Mrs. Glenda Blaich testified that on the night of February 16, 1977, she, her husband and their two children, a boy three years old and a girl two years of age, drove to the Warehouse Groceries to shop around 9 o'clock. She and her daughter waited in the car while her husband and son went inside the store.
Mrs. Blaich noticed a vehicle drive up. There were three black males in the car. All three got out of that car and entered the store. Two of them were wearing long dark coats and the third was wearing a short dark coat. Mrs. Blaich further testified that she attended a lineup on February 28, 1977. She stated she did not identify appellant. After these men entered the store, Mrs. Blaich heard sounds "like firecrackers." She looked into the store and saw a black man wearing a long coat standing at the manager's desk. There "was a commotion going on," Mrs. Blaich testified. Thereafter, Mrs. Blaich heard screams, and saw the three men run from the store.
Allen Blaich testified that he, his wife Glenda, and his two children went to Warehouse Groceries on the night of February 16, 1977. He stated that they arrived at the store at 9 o'clock. While he and his son were in the store, Blaich heard gunshots. He looked towards the manager's office and saw a black man "scuffling" with the night manager. Blaich then heard another gunshot. The manager ducked down in the office. Then Blaich saw the black man jump up on the check cashing counter on his knees and shoot down into the manager's office. The manager kicked open the office door and ran out. The black man then fired at the manager again. Blaich testified that, while he was inside the store, he saw a uniformed police officer.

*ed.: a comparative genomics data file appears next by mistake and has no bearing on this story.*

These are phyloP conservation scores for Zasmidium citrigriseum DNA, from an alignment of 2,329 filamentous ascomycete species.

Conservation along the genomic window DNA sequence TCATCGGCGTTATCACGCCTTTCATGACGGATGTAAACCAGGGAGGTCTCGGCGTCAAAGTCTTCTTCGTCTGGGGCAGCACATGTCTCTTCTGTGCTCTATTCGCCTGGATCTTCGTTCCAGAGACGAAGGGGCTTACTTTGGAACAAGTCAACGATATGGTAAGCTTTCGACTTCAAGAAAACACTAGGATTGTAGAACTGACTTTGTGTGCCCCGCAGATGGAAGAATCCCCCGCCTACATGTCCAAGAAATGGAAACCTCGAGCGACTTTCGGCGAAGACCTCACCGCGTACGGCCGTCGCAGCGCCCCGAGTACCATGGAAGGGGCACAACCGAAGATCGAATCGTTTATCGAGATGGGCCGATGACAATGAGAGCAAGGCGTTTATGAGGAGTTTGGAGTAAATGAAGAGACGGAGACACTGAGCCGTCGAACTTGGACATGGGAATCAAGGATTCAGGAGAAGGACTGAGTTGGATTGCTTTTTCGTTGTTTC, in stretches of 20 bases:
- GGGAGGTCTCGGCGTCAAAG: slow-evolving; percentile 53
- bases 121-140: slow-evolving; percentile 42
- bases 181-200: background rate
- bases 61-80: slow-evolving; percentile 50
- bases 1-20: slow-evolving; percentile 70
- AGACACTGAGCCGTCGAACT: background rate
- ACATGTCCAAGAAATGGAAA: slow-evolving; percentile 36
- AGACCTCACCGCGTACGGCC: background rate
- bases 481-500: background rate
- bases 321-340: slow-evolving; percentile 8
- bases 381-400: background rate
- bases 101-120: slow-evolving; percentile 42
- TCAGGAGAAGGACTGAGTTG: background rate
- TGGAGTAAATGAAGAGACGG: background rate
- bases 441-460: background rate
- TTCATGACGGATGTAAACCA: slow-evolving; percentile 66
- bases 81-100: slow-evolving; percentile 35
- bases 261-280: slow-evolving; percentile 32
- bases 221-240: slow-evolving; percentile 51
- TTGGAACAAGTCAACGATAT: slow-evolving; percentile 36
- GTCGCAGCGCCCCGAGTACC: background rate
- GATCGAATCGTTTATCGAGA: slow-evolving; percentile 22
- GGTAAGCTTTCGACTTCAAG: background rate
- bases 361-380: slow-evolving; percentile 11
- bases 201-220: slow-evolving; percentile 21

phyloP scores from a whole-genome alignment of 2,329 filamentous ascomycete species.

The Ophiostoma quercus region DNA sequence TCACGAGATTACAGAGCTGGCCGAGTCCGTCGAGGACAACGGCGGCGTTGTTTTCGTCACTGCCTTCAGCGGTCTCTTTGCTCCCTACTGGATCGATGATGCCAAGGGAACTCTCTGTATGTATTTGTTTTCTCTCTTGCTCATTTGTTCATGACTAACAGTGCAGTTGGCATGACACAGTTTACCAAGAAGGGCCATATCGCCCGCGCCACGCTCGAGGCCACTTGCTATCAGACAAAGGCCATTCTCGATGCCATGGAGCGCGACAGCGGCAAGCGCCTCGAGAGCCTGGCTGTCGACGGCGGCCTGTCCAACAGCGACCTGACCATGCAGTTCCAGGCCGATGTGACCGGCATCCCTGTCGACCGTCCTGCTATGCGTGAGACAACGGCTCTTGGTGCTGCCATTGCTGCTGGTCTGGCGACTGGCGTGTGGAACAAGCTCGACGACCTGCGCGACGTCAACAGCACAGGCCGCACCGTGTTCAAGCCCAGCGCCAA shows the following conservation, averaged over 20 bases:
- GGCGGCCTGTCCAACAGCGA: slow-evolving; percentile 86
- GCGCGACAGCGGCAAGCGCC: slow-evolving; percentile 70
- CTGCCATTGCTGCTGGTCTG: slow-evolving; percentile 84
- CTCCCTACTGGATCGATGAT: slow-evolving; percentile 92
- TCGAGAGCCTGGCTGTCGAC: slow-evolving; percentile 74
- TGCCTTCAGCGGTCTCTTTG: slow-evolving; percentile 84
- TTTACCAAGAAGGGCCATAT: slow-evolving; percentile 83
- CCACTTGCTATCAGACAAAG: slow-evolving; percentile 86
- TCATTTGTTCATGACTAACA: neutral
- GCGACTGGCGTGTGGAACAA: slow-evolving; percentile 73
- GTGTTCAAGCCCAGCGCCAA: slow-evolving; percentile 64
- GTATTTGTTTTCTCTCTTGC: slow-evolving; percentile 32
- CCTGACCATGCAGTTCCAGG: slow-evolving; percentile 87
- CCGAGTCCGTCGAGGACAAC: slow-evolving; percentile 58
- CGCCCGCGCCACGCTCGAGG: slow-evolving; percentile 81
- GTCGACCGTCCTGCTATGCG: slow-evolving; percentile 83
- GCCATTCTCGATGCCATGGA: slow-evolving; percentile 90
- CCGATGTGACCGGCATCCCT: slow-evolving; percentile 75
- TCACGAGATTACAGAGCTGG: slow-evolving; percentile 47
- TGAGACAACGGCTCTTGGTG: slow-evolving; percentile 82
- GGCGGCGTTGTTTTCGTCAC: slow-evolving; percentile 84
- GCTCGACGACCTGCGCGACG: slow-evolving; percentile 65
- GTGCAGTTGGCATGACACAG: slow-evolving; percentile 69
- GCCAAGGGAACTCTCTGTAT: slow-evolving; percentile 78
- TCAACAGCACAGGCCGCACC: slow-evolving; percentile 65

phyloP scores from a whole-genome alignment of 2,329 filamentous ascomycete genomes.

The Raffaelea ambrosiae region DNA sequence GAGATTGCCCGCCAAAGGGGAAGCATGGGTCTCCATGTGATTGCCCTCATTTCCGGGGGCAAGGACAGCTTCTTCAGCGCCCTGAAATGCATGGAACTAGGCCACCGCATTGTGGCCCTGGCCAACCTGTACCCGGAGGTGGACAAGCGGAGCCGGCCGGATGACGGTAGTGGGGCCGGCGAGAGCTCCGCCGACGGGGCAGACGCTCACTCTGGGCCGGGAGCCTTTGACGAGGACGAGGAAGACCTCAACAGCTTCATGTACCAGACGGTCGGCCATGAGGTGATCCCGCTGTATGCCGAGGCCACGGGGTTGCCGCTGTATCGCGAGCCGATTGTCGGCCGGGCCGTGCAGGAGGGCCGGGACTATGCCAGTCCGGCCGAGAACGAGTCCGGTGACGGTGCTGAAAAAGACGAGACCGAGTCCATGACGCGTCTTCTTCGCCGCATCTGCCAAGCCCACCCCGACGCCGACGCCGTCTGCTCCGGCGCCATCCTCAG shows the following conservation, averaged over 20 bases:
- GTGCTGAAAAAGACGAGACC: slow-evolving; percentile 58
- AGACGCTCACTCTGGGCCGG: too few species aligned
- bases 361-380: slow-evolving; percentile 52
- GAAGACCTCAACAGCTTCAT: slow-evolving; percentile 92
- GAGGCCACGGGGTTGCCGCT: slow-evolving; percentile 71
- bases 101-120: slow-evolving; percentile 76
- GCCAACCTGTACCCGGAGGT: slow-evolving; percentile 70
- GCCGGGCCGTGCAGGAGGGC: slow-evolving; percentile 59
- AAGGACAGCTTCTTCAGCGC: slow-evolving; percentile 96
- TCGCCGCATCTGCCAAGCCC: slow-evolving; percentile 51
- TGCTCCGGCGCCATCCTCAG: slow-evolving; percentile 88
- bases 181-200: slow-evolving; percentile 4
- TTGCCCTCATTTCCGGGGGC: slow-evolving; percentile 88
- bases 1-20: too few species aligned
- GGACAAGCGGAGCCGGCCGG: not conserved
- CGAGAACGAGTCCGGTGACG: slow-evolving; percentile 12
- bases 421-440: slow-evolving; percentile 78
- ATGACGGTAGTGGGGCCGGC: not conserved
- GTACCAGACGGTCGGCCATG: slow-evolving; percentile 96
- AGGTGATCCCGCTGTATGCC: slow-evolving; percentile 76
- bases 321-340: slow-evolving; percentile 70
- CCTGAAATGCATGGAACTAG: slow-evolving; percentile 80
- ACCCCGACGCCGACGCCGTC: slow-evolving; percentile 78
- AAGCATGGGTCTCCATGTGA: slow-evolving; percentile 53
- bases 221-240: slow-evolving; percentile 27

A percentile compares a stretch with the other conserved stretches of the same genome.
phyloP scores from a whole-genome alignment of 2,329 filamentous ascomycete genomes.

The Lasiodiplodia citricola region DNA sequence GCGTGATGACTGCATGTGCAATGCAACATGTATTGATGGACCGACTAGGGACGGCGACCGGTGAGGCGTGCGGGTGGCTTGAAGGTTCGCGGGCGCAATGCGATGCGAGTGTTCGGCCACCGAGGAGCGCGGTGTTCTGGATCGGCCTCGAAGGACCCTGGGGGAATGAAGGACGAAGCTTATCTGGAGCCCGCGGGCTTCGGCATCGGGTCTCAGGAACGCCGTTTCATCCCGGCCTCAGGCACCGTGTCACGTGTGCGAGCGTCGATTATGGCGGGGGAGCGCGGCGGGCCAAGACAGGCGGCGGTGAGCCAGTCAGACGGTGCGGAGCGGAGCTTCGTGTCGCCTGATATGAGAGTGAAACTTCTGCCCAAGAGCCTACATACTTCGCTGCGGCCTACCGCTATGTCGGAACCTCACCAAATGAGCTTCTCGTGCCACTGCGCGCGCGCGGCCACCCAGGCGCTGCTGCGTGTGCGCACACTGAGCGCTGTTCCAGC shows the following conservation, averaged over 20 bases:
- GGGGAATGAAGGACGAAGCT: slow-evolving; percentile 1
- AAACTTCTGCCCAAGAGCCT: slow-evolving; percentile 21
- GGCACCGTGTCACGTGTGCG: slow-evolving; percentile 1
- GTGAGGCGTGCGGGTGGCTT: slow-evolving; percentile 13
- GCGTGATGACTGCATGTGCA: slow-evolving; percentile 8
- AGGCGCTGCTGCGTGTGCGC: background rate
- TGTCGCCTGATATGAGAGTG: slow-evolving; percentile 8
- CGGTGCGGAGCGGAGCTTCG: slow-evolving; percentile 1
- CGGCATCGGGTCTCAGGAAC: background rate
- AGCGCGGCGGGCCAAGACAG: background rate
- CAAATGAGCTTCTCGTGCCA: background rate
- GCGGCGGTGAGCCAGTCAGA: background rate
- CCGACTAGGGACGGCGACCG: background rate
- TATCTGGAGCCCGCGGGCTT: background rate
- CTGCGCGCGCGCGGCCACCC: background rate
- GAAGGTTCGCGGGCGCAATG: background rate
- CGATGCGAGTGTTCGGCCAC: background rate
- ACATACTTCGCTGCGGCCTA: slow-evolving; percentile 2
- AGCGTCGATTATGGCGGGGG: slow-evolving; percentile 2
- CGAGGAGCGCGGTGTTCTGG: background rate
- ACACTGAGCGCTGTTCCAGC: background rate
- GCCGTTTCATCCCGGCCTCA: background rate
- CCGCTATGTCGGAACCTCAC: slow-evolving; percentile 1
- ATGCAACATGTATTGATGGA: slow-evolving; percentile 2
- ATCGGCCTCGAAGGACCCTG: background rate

Randall Russell testified that he was night manager for Warehouse Groceries on February 16, 1977. Approximately 9:15 that night, Russell was working in the office. While he was counting money from one of the store's registers, Russell was shot in the arm and shoulder. Russell turned and saw a gun pointed at his face. He grabbed the weapon, turning it away from him. Russell struck his assailant, ducked down and kicked open the office door. Another gunshot grazed his back. Then Russell ran down an aisle in the store. As he ran he felt another bullet whiz by. Russell subsequently returned to the office and pushed the alarm button. The money from the register was gone. Russell did not identify appellant as being in the store that night. His assailant was another man.
*393 Carol Henderson testified that on February 16, 1977, she was head cashier at Warehouse Groceries. She worked the 7:00 a. m. to 3:00 p. m. shift. One of her duties was verifying the amounts of cash in the registers at the store. Ms. Henderson ran a check on February 17, 1977 of the register till Russell had been counting at the time he was shot. She found a shortage of $466.92. She stated that this money, which was missing, was the property of Warehouse Groceries.